I like to eat my homegrown carrots raw, freshly pulled up from the earth. They taste best this way, finely sliced into matchsticks and eaten alongside more salad, perhaps with pasta or a baked potato and cheese or put in a dip. Otherwise, of course one can boil them and eat them with other vegetables with perhaps a roast dinner, sausages or fish and potatoes, see my recipe for Chicken Casserole:https://wordpress.com/posts/thekitchengardenblog.wordpress.com , or they can be finely sliced or grated for a stir fry or a Bolognese or Chilli Con Carne, see below. Or roasted in the oven after being sliced and drizzled with olive oil. Another classic is carrot and coriander soup or, for the juicers out there, carrot juice, blitzed in a processor. There is, of course, the popular carrot cakes as well if you ever have enough. The tops of the carrots are edible too for those with an acquired taste. My ducks love them so I share them out instead.
Chilli Con Carne
Chilli Con Carne is best cooked with lots of grated carrot in it.
The chilli makes this a very warming dish. You can use any beans grown from your patch, podded, like borolotti beans, haricot beans, soy beans, broad beans, or stick to the traditional kidney beans you can buy canned or dried for soaking. Exclude the minced meat if catering for vegetarians. If you leave out the chili, this immediately becomes Bolognese to serve over spaghetti with cheese or a lasagna filling. It freezes well. Serve with lots of other vegetables from your kitchen garden, like peas, runner beans, broad beans, broccoli, kale, cabbage… I also like to add some greens into the actual dish itself, often kale or swiss chard, perhaps pak choi, komatsuna, perpetual leaf spinach or normal spinach.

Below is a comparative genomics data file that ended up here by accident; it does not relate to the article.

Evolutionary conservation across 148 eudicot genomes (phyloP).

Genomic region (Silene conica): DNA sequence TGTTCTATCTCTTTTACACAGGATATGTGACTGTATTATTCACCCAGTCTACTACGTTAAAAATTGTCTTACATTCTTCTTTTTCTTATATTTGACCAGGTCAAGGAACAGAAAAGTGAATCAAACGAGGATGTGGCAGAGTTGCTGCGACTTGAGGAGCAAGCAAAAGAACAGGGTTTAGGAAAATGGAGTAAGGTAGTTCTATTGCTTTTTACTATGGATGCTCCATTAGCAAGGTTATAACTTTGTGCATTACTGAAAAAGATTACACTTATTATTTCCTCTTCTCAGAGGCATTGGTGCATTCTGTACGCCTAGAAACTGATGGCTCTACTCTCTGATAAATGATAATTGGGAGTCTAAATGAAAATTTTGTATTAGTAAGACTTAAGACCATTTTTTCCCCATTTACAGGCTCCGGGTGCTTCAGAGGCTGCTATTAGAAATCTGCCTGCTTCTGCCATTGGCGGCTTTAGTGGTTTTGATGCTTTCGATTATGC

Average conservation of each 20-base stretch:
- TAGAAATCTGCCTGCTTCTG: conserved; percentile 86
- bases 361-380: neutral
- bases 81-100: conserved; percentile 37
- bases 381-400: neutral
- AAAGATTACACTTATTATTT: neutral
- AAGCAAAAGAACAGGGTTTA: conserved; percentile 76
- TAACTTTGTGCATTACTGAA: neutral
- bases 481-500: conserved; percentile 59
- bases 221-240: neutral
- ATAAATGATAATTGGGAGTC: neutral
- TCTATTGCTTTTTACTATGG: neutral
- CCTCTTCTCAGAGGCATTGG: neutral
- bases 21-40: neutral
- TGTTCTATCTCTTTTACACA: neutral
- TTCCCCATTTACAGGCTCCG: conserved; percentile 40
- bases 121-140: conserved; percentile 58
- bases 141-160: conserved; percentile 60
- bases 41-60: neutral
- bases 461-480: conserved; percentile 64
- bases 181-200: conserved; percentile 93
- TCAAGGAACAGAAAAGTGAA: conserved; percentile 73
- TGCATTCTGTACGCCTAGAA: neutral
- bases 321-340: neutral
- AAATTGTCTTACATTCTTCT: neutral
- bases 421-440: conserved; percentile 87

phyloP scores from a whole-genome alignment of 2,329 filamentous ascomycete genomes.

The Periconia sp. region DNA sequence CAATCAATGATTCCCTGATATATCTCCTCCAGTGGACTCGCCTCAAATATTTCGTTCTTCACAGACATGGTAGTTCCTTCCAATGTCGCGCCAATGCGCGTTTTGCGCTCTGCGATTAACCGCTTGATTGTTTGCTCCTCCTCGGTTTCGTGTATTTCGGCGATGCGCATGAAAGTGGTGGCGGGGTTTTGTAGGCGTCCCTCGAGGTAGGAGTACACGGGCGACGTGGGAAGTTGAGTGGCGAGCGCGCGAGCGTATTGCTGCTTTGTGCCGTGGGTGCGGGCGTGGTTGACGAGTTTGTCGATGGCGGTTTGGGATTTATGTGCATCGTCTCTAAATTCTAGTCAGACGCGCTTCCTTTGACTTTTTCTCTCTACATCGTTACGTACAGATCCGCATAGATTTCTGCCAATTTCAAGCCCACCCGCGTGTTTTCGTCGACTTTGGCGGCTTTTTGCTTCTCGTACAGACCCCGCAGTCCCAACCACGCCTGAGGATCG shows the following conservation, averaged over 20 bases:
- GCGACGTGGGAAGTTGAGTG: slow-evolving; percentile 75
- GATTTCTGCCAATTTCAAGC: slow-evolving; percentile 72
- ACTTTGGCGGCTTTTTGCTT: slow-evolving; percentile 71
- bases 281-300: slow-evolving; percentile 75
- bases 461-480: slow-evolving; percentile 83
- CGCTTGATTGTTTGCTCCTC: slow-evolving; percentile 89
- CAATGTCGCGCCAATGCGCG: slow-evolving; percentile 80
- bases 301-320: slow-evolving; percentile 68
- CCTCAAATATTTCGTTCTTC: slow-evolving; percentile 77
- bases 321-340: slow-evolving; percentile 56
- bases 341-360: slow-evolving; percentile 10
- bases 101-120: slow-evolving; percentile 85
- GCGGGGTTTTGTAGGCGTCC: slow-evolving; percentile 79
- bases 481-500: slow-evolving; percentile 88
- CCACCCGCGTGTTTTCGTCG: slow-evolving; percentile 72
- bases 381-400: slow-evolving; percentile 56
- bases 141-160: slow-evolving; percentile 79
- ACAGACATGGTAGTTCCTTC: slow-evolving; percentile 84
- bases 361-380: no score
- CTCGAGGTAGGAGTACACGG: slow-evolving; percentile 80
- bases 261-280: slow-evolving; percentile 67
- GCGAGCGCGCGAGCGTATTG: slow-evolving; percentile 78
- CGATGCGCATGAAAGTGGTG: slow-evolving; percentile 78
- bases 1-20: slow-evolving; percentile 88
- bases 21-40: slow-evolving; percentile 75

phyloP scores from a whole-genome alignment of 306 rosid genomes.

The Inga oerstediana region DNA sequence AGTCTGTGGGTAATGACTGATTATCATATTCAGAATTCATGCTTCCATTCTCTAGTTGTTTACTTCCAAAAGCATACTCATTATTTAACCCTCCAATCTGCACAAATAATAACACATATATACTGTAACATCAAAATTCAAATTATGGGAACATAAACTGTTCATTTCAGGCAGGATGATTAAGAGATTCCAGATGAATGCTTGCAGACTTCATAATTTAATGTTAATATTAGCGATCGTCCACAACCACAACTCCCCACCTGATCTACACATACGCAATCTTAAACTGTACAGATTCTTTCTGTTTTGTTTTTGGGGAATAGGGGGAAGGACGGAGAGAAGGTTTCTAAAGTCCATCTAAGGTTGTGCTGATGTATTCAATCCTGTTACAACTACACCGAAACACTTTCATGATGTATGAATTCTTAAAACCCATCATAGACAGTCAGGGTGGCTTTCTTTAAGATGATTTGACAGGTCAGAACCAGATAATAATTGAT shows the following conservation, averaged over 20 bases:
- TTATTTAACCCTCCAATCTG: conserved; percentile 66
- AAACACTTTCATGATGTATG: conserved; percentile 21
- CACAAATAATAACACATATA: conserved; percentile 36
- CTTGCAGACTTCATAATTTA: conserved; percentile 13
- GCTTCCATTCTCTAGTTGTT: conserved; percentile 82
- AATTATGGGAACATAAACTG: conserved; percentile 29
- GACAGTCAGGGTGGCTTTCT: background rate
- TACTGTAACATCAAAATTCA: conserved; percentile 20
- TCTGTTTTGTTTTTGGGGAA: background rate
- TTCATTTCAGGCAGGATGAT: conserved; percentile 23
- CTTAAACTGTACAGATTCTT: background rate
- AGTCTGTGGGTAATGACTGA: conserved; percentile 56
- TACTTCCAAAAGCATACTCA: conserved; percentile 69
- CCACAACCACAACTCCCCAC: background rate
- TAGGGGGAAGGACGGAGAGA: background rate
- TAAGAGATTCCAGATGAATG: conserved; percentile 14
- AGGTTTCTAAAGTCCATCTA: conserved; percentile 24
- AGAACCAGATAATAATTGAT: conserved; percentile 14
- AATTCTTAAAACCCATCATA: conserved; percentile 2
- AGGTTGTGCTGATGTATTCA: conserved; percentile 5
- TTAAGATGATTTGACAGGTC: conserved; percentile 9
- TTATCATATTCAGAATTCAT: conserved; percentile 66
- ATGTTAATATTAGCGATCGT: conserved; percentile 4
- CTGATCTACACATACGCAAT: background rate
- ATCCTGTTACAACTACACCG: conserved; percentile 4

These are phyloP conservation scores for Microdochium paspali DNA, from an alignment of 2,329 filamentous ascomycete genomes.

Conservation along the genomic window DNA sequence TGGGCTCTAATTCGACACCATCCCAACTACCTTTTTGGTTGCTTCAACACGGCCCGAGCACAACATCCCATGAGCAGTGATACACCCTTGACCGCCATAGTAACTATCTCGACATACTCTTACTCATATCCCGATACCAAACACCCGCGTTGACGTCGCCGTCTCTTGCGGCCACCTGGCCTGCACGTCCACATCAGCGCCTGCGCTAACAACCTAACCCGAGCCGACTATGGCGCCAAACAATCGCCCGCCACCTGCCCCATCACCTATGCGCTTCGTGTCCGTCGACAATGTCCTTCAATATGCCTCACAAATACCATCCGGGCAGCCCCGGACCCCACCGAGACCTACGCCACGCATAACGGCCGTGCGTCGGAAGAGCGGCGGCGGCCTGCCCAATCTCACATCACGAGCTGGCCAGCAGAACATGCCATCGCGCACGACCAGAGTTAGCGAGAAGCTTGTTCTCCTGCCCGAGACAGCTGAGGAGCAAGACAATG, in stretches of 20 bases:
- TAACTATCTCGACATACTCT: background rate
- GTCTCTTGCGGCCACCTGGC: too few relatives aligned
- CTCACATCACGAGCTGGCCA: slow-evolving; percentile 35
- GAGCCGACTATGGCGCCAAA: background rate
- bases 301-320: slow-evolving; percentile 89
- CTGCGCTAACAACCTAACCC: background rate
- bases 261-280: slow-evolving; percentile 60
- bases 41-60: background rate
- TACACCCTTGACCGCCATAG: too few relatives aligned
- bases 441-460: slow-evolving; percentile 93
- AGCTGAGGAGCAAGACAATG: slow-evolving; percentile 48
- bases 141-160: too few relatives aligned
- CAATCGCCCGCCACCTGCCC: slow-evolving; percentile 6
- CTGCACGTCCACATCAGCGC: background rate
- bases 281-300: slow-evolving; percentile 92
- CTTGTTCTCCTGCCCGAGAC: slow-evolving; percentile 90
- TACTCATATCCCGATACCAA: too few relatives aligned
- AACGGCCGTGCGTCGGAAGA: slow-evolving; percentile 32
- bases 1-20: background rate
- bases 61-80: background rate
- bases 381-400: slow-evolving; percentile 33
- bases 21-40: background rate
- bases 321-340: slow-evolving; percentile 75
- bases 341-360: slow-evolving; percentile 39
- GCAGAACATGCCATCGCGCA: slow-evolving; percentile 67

– 450g prepared and cooked kidney beans/ borlotti beans/ soy beans/ broad beans etc. – Olive oil – 450g minced meat (omit if vegetarian) – 2 large onions, finely sliced – 2 large cloves of garlic, finely diced – 6 large carrots, finely grated – 800g tinned tomatoes – 300g of greens (kale, lettuce, swiss chard, pak choi, spinach etc.), de-stalked and shredded – Dash of soy sauce – Dash of Lea and Perrin’s – Salt and pepper – 1 chili (or more, depending on how hot you like your meal to be), de-seeded and finely diced – 400g basmati rice, to serve – Peas, runner beans, broccoli, kale, to serve
Fry the minced meat in an oiled pan until well cooked and browned.
In a separate frying pan, fry the cut up onion in olive oil over a high heat. When it starts to brown, turn it down to a low heat and leave it to simmer. Add the grated carrot and allow to fry until the carrot is cooked (turn up the heat and stir if you can hang around the stove to speed it up).
Add the tinned tomatoes and diced garlic and stir. Add the greens and stir in to wilt. Add a dash of soy sauce, Lea and Perrin’s and salt and pepper. Stir in.
Add the cooked beans of choice and the mince to the con carne, stirring in well. Leave to combine flavors for at least ten minutes over a low flame. Add the cut chili and stir in well. Leave the ingredients to combine over a low heat, simmering.
Meanwhile, bring a pan of water to the boil and add the rice. Turn the heat down to low and leave it to cook for about 20 minutes until all of the water has been absorbed.
Bring another pan of water to the boil and add peas, runner beans, broccoli, kale, any green vegetables of your choice. Once cooked, drain.
Serve the Chilli Con Carne over rice with the vegetables alongside.